The existence of Copernican theory was not a seen as a Threat to the Church as evidenced by its non-reaction for decades.

    At some point it is true that the Copernican theory was denounced, but that was due to it being unproven in comparison to accepted science, which ultimately was proven wrong. They way I see it--this became a...whizzing contest (trying to keep it clean) more than anything, and really had very little to do with Science vs Theology.

    This certainly isn't a high point in the interaction between Science and Religion, nor is it in reality the poster-child that Anti-Religious people present it as. Bottom line--there is a lot of detail that most people are unaware of regarding this issue.

    Here are two very long articles regarding this if you are interested.
    CATHOLIC ENCYCLOPEDIA: Nicolaus Copernicus
    CATHOLIC ENCYCLOPEDIA: Galileo Galilei

    Quote Originally Posted by jverity View Post
    But that's just to show my viewpoint about the Dark Ages. I understand that we have found that some progress was made during that time, and that eventually, after the church did come around a bit, they can be largely credited with helping us out of the Dark Ages.

    But I don't think I even need an example from the past to illustrate how this thinking can be dangerous. It isn't obvious to you how general acceptance of that idea, requiring us to discard proven science that we use in our everyday lives, can be dangerous?
    The position of the Catholic Church is not to deny scientific reality. I can't speak to the position of other Religions, but I can see your point about how denying...Gravity for a ridiculous example, could be very dangerous.

    If you are interested here is another VERY long article on the Church and Science:
    CATHOLIC ENCYCLOPEDIA: Science and the Church

    KAM
  17. KAM1138
    KAM1138's Avatar
    #1137  
    Quote Originally Posted by sudoer View Post
    The above is what I was hoping each of us would see when I created this thread. (The rest of the purpose of the thread is simply that we can learn a bit from each other.)
    Does that mean I win the Thread?! WHOO!

    KAM
  18. #1138  
    Quote Originally Posted by KAM1138 View Post
    The position of the Catholic Church is not to deny scientific reality. I can't speak to the position of other Religions, but I can see your point about how denying...Gravity for a ridiculous example, could be very dangerous.
    Oh no, I'm not talking about the Catholic Church, I'm talking about the creationists, the young earth people in particular with their 6000 year old earth and "Jesus Dinosaurs".

    It is the only organized religion belief I find even less plausible than what the Scientologists believe. We have scientifically proven that the young earth people are wrong, and even though I find Scientology ridiculous for all kinds of reasons, I can't say I've ever heard of actual proof that it can't be true, it's just not what I believe.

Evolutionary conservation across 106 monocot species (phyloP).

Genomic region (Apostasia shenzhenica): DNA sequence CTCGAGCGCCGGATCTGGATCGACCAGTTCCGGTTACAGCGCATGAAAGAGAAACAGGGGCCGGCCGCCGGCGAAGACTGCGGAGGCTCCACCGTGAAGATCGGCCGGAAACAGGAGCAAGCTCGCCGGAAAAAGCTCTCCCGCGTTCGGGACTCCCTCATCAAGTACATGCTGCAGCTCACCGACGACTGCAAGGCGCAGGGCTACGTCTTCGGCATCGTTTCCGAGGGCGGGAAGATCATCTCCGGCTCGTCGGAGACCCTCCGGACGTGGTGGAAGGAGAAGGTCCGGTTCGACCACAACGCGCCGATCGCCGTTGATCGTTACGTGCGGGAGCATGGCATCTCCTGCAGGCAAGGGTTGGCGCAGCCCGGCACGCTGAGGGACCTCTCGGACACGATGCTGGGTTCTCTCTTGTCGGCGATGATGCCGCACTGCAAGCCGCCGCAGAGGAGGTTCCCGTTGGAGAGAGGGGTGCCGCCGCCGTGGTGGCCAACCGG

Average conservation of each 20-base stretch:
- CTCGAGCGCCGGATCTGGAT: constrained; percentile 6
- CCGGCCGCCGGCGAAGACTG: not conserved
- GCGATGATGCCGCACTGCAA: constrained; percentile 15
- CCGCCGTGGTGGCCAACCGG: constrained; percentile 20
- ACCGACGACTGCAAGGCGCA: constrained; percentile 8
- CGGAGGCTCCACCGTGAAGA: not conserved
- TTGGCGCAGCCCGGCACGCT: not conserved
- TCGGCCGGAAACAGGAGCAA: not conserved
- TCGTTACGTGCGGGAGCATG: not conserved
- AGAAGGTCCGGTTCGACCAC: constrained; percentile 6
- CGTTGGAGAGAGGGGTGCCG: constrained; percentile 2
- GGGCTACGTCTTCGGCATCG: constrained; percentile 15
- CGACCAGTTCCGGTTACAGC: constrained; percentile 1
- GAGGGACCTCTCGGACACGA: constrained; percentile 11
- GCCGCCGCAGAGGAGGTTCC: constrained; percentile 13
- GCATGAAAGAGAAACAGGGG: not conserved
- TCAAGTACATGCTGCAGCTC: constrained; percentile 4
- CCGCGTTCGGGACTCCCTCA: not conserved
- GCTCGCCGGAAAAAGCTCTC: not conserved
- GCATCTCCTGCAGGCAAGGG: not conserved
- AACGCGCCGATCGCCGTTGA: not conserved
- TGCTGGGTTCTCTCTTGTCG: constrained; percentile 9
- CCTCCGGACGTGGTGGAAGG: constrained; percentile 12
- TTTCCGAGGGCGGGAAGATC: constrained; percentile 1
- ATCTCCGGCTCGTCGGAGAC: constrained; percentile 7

Though I really have to point out even though this is off topic, I don't understand how the people that follow it don't see that the whole thing is set up like a pyramid scheme, sounds like a bad science fiction story, and was started by a science fiction writer who was famously quoted as saying "You don't get rich writing science fiction. If you want to get rich, you start a religion."
  19. #1139  
    Quote Originally Posted by jverity View Post
    This is one of those parts of the bible I don't like because it is clearly confusing.

    Rev 12:11
    They overcame him
    by the blood of the Lamb
    and by the word of their testimony;
    they did not love their lives so much
    as to shrink from death.


    So this clearly occurred after Jesus's resurrection, when our historical documents start to become pretty reliable. And you would think an event like Satan being cast down to earth would have caused more than a single writer and historian to take note. So either no one but the author of revelation took notice, or it hasn't happened yet. And if it hasn't happened yet, then he isn't in heaven, and he's not on earth, so wouldn't he be gathering his army in hell getting ready for that battle?

    What do you think?
    12:11 is talking about the ones who remain faithful despite Satan persecuting them. Their testimony gave evidence that they exercise faith in the blood of Jesus. So by their demonstrating Faith they conquered.
    The comment that "they did not love their lives so much
    as to shrink from death" means they were willing to die for their faith.

    As far as to where Satan was and when;
    Satan was a good Angel whose home was in Heaven. He served God faithfully up to his Rebellion. He obviously started entertaining thoughts about turning against God some time before, he just hadn't acted on those desires until Eden. If you notice Revelation 12:8 But he was not strong enough, and they lost their place in heaven.
    Satan's and his Angelic followers (Demons) home was heaven until this battle. This is supported many places in scripture. The book of Job talks about them having 'positions'.

    I'm not sure where the idea that Satan's home was hell started.
    A scripture supporting that idea doesn't come to immediate mind.
    Just call me Berd.
  20. #1140  
    Quote Originally Posted by KAM1138 View Post
    There is a subtle point to understand here. There is a difference between saying "I do not believe that God Exists" and saying "God Does not Exist." The first is a belief--merely the opposite of the belief that God does exist. The second is a statement that if claimed to be a logical fact must be proven.
    Quote Originally Posted by sudoer View Post
    The above is what I was hoping each of us would see when I created this thread. (The rest of the purpose of the thread is simply that we can learn a bit from each other.)
    I understood that from the outset also.
    The argument came up in the 'Palin' thread that the belief in God was illogical.
    And sudoer started this thread
    Which was the logical thing to do.
    Just call me Berd.